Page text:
If you’ve ever been to the Cliff House, you’ll know that it gives you one of the most beautiful views in California. The building is the farthest west that you can go in San Francisco and a classic choice to many when it comes to planning a romantic dinner. But besides views and food, CH has a unique historical past that ties us to the San Francisco community from over a century ago. Self made millionaire Adolph Sutro, who is also credited for the creation of the Sutro Baths, established the Cliff House as a family friendly restaurant in 1881. Over a hundred years later, though having been destroyed by fires and earthquakes, the tradition of the Cliff House still stands. Tucked away past the Great Highway, this is a favorite San Francisco spot for locals and tourists alike. Check below to view the full history of the Cliff House.
After the Gold Rush, San Francisco’s population exploded and the city’s downtown area got very crowded with new buildings and neighborhoods. Real estate developers, eager to make more money, saw Lands End and its unparalleled beauty as a new place to develop. They constructed the Cliff House in 1863 as a fashionable resort for the wealthy. The modest one-story wood-frame structure was skillfully situated on top of the cliff overlooking Seal Rocks, providing breathtaking panoramic views of the Pacific Coast line.
In 1881, Adolph Sutro, the self-made millionaire, philanthropist, and later mayor of San Francisco, bought the Cliff House from the original owners. He had plans to re-establish the restaurant as a wholesome, family-friendly venue and for next few years, he remodeled rooms, hired new management and lured families back to the restaurant. Sutro also began construction on a railroad that would transport more people to this seaside attraction. Unfortunately, a very tragic event happened on Christmas Day, 1894 when fire destroyed the original wood-frame Cliff House.
Within six months of the devastating fire, Sutro had plans for a new Cliff House and after spending $75,000, he proudly opened the second Cliff House in 1896. The new building was a grand, eight-story tall castle-like structure with turrets, decorative spires, fanciful roof dormers and an observation tower. The new resort, designed specifically for dining, dancing and entertainment, had several private dining rooms, parlors, bars, and kitchens at the ground level. Private lunchrooms, a large art gallery, a gem exhibit, a photo gallery, a reception room, panoramic views from large windows and an open-air veranda were all located on the upper floors. Although this elegant building survived the 1906 earthquake, sadly, it was no less fire proof than the first Cliff House. In September 1907, fire once again destroyed the Cliff House.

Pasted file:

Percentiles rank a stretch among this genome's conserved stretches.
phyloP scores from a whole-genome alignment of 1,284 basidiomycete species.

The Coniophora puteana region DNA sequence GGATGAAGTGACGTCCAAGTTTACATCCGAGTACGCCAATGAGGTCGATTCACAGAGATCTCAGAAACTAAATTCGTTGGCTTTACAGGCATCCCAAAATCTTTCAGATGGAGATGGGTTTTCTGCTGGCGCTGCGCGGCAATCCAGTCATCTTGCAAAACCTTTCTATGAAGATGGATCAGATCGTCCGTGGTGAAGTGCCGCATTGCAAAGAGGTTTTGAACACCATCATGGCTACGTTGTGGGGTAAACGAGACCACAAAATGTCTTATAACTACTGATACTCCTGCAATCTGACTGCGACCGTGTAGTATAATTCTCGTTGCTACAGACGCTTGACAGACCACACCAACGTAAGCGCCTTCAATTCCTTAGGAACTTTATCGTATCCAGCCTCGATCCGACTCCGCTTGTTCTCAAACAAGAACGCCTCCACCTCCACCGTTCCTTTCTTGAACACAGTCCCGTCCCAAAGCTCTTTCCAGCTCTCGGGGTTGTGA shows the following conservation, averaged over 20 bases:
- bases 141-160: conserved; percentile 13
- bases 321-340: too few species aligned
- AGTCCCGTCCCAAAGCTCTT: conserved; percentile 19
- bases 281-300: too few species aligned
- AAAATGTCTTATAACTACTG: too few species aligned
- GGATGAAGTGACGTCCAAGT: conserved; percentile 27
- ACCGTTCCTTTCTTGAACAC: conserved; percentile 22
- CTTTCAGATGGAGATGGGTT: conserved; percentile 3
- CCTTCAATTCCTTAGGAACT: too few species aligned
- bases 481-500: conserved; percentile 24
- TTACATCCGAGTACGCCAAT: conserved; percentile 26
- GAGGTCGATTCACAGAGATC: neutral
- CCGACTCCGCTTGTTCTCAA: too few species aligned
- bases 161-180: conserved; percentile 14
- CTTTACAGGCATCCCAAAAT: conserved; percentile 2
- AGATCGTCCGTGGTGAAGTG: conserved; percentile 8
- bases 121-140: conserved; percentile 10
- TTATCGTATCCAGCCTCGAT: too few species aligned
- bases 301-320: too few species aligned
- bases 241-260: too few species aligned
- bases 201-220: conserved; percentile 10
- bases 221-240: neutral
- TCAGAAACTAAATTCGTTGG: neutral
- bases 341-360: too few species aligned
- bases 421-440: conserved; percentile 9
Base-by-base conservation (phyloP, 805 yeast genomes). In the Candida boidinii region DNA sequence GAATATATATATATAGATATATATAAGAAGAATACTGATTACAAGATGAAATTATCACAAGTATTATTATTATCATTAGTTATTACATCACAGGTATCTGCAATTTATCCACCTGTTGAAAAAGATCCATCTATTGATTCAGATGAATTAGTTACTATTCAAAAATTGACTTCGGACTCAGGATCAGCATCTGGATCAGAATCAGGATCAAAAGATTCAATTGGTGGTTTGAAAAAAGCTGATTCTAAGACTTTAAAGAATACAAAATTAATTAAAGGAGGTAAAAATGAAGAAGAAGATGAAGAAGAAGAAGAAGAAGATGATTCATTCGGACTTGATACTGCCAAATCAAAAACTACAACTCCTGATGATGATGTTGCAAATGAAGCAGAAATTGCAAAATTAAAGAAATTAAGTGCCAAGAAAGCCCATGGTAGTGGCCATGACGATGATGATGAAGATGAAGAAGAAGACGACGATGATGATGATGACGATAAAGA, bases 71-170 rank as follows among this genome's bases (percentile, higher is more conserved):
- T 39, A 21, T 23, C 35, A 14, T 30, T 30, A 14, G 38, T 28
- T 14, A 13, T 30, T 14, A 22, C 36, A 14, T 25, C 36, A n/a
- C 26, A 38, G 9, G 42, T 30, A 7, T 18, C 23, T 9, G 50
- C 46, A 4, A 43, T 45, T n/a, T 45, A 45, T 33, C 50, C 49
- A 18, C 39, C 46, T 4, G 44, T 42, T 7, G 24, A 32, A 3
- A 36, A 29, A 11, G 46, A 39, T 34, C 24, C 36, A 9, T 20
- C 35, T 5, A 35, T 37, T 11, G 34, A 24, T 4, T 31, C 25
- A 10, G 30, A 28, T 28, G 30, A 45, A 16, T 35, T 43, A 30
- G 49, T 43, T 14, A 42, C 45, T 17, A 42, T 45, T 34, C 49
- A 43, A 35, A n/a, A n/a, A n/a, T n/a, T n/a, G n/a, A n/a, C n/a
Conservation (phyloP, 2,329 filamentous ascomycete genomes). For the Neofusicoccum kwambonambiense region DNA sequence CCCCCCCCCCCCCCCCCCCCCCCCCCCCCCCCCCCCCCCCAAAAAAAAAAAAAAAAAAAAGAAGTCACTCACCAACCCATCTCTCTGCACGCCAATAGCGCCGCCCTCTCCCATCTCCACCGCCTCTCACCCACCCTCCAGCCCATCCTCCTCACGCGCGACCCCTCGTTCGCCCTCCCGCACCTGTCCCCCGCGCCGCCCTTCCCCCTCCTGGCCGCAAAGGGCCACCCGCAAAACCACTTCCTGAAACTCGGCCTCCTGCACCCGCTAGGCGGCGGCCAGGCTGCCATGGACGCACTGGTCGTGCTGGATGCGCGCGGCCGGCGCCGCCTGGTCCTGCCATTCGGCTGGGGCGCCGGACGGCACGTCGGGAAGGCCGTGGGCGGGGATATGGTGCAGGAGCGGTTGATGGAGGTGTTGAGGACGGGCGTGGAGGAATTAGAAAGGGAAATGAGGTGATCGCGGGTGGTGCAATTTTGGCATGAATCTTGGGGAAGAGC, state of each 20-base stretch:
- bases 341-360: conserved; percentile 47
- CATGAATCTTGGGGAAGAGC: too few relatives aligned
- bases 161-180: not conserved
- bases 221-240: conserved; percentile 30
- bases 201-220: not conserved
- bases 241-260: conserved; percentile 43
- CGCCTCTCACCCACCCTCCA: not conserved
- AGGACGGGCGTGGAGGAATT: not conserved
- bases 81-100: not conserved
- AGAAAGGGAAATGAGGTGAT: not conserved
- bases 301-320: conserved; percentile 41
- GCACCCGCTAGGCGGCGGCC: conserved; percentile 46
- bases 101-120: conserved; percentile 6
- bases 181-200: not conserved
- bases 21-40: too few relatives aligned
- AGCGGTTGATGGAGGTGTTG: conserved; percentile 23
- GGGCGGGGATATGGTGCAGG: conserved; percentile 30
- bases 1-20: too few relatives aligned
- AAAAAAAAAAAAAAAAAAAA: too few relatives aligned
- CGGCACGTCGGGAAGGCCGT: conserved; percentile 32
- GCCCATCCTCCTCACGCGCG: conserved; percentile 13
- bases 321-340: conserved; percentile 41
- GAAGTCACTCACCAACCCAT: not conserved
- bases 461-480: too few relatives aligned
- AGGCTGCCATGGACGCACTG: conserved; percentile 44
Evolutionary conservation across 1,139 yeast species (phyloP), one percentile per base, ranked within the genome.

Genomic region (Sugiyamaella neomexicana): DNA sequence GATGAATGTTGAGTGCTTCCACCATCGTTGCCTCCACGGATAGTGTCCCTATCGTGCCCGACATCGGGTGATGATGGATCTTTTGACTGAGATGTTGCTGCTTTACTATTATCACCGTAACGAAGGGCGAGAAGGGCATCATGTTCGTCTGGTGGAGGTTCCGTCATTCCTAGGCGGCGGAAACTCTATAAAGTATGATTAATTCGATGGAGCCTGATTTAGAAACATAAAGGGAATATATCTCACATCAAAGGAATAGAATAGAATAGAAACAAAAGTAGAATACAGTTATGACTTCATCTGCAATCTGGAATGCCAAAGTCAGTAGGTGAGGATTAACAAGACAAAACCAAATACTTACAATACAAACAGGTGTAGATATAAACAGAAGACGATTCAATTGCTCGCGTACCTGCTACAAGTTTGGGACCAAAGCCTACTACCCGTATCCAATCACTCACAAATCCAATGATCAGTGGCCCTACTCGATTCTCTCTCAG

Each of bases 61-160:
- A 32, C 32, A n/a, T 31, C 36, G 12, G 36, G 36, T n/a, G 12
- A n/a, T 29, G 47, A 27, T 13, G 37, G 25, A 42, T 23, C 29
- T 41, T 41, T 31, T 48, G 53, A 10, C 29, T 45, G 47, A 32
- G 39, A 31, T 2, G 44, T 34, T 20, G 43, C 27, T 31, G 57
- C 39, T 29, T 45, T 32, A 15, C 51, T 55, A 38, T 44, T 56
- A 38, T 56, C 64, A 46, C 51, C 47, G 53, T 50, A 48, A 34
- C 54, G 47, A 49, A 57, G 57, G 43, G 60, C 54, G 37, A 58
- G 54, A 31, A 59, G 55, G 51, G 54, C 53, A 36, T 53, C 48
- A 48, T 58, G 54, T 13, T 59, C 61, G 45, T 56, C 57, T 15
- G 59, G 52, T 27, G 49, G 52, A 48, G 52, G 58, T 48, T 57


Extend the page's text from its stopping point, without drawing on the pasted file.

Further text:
After Sutro’s death in 1898, his properties were managed by his daughter Emma Sutro Merritt. A year after the destruction of the second Cliff House, Mrs. Merritt obtained approval to construct a third Cliff House. Because so many of the city’s wood-frame buildings burned after the 1906 earthquake, builders began to construct San Francisco’s new buildings in fireproof steel-reinforced concrete. The third Cliff House, constructed in concrete, was designed in a streamline, classically inspired architectural style; the building settled into the landscape rather than dominating the ocean view. Open to the public in 1909, the Cliff House carried on the tradition of sumptuous dining rooms and elegant entertainment.
World War I and the Great Depression took their toll on the Lands End area and the Sutro family sold the Cliff House in 1937 to other operators. During the 1940s and 1950s, the owners modified the Cliff House several times. In 1977, the National Park Service acquired the property to become part of the Golden Gate National Recreation Area. The National Park Service rehabilitated the historic Cliff House in 2005 to return it to its original neoclassical design. Architects added an adjacent Sutro Wing to improve access to ocean views, allowing diners and visitors alike to continue the long tradition of enjoying the magnificent Pacific from the Cliff House high above Seal Rocks.